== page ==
“You will have a culture shock when arriving in India,” warned my friends and colleagues. “Be prepared for all the stomach problems…you can never have enough bottles of mosquito spray with you.”
We are different, yet the same
The first thing I noticed upon arriving in India, is that they drive on the left side, like in England. As time passed, I realized many more culturally known rituals, like the furnishings, which were built as British imitations or the style of drinking tea, adding a little milk to it. However, contrary to European traditions, the amount of sugar inside was unusually high. Also, in many places only one kind of coffee or tea could be bought. I also think of India as the center for Hinduism and Buddhism, so I was surprised to learn of the prevalence of Christian schools.
To me, the people in Bangalore were vivid - colorful, but well dressed, people are walking through the streets in checked button shirts. It is more than just how they dress, the people in India seemed interested, open, and peaceful. Emotions such as anger or aggressive behaviors, common in Europe, are rarely displayed in India. A quote of an Indian friend’s first impression of Switzerland illustrates the differences well, “In India you will know all the neighbors after the first day, in Switzerland, neighbors hardly speak to you at all.”
To get a deeper insight of India, I used websites like meetup and joined travel groups. Most trips included some type of waterfall experience. Learning that most of the dangerous animals had been exterminated in areas close to humans, shocked me, similar behavior has also been known to occur in Europe as well. For example, how many native wolves and bears do we have in the Swiss mountains?
What is the working life like in India? Bangalore has a very mild climate. It is between 16 to 34 C (60 – 93 F) degrees throughout the whole year. My colleagues and I spent a lot of time in the office, sometimes even on Saturdays as well. It was mostly our own choice to work outside the regular hours of labour. To me, the engineering and programming seemed much more like an exciting holiday project and a higher workload appealed to my personal interests. Finally I realised what I had learned during my studies at ETH Zurich so far: Designing a CAD prototype, producing it and do the programming to actually make it work. It is fulfilling to realise a visible end product called ceiling beings, which are pendulum shaped beings with a programmed behaviour coming out of a black box. I loved the challenge to create an idea in your head, either codewise or by using mechanical design.
Manufacturing costs for milling or bending is very cheap in India making it relatively easy to produce a new prototype. On the “flip” side of the coin, were unreliable tolerances. Some manufacturers do not take engineering tolerances as seriously as I would have liked and my first experience might end in an unexpected direction as a result.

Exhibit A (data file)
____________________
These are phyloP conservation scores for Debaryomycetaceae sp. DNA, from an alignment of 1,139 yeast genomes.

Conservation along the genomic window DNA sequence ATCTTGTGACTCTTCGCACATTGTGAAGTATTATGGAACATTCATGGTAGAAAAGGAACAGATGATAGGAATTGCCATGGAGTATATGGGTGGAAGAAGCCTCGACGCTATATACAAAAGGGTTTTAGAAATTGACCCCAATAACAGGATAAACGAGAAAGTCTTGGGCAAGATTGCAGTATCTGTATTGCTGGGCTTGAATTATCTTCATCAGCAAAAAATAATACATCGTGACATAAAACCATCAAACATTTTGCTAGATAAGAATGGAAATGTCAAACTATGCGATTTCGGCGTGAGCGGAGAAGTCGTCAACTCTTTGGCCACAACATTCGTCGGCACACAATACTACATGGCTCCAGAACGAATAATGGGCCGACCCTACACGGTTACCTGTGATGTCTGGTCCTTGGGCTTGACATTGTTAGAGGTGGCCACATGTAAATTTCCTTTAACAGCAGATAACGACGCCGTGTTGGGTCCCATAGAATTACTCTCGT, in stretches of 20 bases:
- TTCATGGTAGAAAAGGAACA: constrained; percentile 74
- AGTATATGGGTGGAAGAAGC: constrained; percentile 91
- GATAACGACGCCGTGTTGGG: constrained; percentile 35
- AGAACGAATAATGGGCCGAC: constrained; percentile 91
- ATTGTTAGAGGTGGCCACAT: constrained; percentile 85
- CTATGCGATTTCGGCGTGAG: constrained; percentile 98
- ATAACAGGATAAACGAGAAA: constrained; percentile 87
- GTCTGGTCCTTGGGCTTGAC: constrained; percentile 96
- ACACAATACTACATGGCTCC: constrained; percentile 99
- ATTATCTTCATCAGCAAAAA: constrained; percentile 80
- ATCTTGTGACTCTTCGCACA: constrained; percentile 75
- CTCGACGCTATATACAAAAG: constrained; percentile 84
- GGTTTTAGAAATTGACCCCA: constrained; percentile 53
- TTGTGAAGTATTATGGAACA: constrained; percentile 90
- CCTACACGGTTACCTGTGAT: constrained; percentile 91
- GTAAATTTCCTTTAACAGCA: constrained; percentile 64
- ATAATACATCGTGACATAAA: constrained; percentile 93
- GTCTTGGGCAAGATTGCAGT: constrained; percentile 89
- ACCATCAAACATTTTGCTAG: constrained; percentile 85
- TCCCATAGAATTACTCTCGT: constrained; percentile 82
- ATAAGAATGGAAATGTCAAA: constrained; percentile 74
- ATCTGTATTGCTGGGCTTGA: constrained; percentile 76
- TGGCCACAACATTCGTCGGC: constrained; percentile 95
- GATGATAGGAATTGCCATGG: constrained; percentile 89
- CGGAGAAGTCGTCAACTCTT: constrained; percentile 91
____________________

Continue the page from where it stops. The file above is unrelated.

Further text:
Adapting to street food
My team and I had some stomach problems - off and on during the time we spent in India. After a month, we were able to eat nearly everything from the street with a healthy amount of caution. Despite of various amount of cut fruits, roasted corn and drinks like coconuts and pressed sugar cane were very common as well.
Surprisingly, very few insects crossed my path in Bangalore. Even in my trips outside of the city, I rarely had to use the mosquito spray. A western mosquito cream or spray is still advisable, however, since the local ones I used seemed to be less effective than the ones I use at home.
In January 2020 I had the opportunity to show the ceiling beings at the ETH Pavillon at the WEF annual meeting in Davos. During my internship for Pors & Rao, I learned a lot, culture- and workwise. Søren Simonsen & Aparna Rao are an well known artists who develop moving artworks that have a programmed behaviour and a mechanical design. They have a collaboration with Wyss Center called PATHOS and a connection with different labs of ETH Zurich.
About the author
Tobias Elmiger is a mechanical engineering student at ETH Zurich who is currently working on his Master’s degree. He recently worked in India as an intern with Pors and Rao developing the behaviour of previously mentioned ceiling beings and the mechanical design of a xy-mechanism. In the past, he has always been interested in arts, created some paintings and played music. His background is rather uncommon for an ETH student, coming from a school similar to a commercial apprenticeship. Currently, he is working on his thesis for the RSL, developing new sustainable methods for 3D printing in the construction sector.